Many of my clients have used the services of an attorney before. Some have not. Both types of clients have commented that it is hard to know how to find a good attorney. That may be because so many attorneys market themselves as the cheapest alternative, guarantee results or make other impossible promises. In initial conversations with clients I often hear something like "I'm not sure how this works..."
My approach to practicing law is different than many other attorneys:
I am not the least expensive attorney. Rather, my hourly and flat rates reflect both my legal expertise and the high level of client service that I offer. My fees are fair, but they are not cheap. The important issues of my clients demand superior levels of expertise and service, and neither come without a price.
I strive to provide cost-effective representation. I explore all avenues to resolve legal issues, especially including those that are non-litigation in nature. I try to determine exactly what my clients want, and then proceed with whatever is necessary and in my experience will be effective in satisfying that want, or if necessary, to help my clients clearly identify what their desired outcome is if different that their initial want. I do not "churn" or "grind" for the purposes of increasing fees. Every minute of work that I bill my clients is both necessary and accounted for in detail.
I never guarantee results. I have won cases I thought I should lose, and I have lost cases I thought I should have won. Instead, I provide clients with what I think are the best and worst case scenarios for their legal problem, and then move forward accordingly. I take on the role of a risk manager and help clients make decisions based on principles of risk management.
I provide advice that is often unexpected. I convince as many potential clients that they do not have a case...or that they have no valid defense...as I convince clients in the alternative. The same is true with potential bankruptcy debtors; sometimes the best alternative is to not file for bankruptcy.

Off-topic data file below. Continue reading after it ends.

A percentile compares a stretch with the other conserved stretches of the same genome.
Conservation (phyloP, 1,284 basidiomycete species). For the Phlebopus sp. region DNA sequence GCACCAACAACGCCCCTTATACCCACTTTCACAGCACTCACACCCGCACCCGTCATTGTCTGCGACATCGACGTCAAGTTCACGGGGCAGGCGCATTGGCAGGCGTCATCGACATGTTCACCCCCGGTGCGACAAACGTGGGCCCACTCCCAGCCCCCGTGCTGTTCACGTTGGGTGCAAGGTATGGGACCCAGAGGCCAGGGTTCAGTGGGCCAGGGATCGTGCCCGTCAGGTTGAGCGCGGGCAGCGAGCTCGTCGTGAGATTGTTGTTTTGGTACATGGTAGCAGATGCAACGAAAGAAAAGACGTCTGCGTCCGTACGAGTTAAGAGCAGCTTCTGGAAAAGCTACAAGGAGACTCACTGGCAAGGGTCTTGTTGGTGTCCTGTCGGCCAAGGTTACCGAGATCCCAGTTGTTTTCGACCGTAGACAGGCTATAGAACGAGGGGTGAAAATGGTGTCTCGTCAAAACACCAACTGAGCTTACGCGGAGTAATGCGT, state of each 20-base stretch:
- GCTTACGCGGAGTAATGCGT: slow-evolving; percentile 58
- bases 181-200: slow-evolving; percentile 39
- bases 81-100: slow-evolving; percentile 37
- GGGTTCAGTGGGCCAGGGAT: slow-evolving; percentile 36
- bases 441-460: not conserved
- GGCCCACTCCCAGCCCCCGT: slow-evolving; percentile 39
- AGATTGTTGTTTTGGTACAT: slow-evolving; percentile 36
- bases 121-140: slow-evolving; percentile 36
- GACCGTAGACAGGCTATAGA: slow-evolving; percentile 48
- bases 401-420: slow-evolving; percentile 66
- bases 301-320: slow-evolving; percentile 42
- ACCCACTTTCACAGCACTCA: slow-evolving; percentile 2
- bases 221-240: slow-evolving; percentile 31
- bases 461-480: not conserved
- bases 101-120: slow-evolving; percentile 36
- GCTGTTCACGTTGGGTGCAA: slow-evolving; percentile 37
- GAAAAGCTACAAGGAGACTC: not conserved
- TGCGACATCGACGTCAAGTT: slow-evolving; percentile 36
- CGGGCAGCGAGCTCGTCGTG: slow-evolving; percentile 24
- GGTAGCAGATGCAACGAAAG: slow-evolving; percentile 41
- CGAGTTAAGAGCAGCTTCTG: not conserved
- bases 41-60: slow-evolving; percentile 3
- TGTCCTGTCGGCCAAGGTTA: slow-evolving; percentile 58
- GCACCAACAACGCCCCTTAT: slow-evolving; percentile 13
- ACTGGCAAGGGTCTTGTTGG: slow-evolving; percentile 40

When you call my office you always talk directly with me, not an assistant, paralegal, associate or receptionist. I always answer my phone unless on a call with someone else, or in court, or in a meeting with someone else. I do my best to return phone calls and respond to emails the same day. Because some situations call for thinking, research or action before response, and because of daily demands, I am not always successful in a same-day response to client calls and e-mails. By the next day, however, you will have heard from me. Communication in the attorney-client relationship is of paramount importance. Nothing is more frustrating than lack of response to calls and e-mails. In fact, surveys have shown that failure to return calls by an attorney is the number one complaint of clients.
I will take cases to trial. Though many legal issues can be resolved to some level of satisfaction without a trial, some cannot. If your problem requires a trial, I will take your case to trial.
- Business Law
- Employment Law
- Personal Injury
- Insurance Defense
- Construction Law
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- English: Spoken, Written
- Of Counsel
- Lockhart Park, LLP
- Law Offices of Stephen F. Banta, P.L.L.C.
- - Current
- Lewis and Roca, LLP
- U OF A
- James E. Rogers College of Law, University of Arizona
- Activities: Articles Editor, Arizona Law Review
- University of Arizona
- B.S. / Animal Science
- Arizona State Bar
- Q. Can a home based consulting business and a seperate delivery business be under the same LLC if ran by one person?
- A: Yes, but it is not ideal. Why not spend a little extra money and form another LLC?
- Q. I was under Physican Medical Care, My employer sent a certified Dismissal letter to home,dismissing me. Can they do that
- A: It really depends on the particular circumstances of your situation, but since Arizona is an "at will" employment state, the answer is probably yes. You should talk to an employment attorney who will give you a free consultation.
- Q. CAN I FILE BANK RUPTCY WHILE EMPLOYED
- A: Yes, you can file for bankruptcy while you are employed. If your gross salary is above a certain threshold (based on family size), you may be prevented from filing a Chapter 7 bankruptcy and have to file a Chapter 13 bankruptcy. Find a bankruptcy lawyer who will give you a free consultation.
- Q. Does arizona law allow mandatory overtime
- A: Arizona does not have an overtime law, and yes, your employer is entitled to have you work mandatory overtime. However, if your employer is covered by the Fair Labor Standards Act, the federal overtime laws apply. Here is a link to the US Department of Labor's Wage and Hour Division. You can find many helpful answers there, including the phone number for the Arizona office of the Wage and Hour Division. http://www.dol.gov/whd/
- Q. I'm out under FMLA leave. My employer advertised for my position and replaced me while out. What can I do?
- A: Until you go back to work and find out whether you still have your position there is no legal claim. If you find at that point that you have truly lost your position, consult an employment attorney.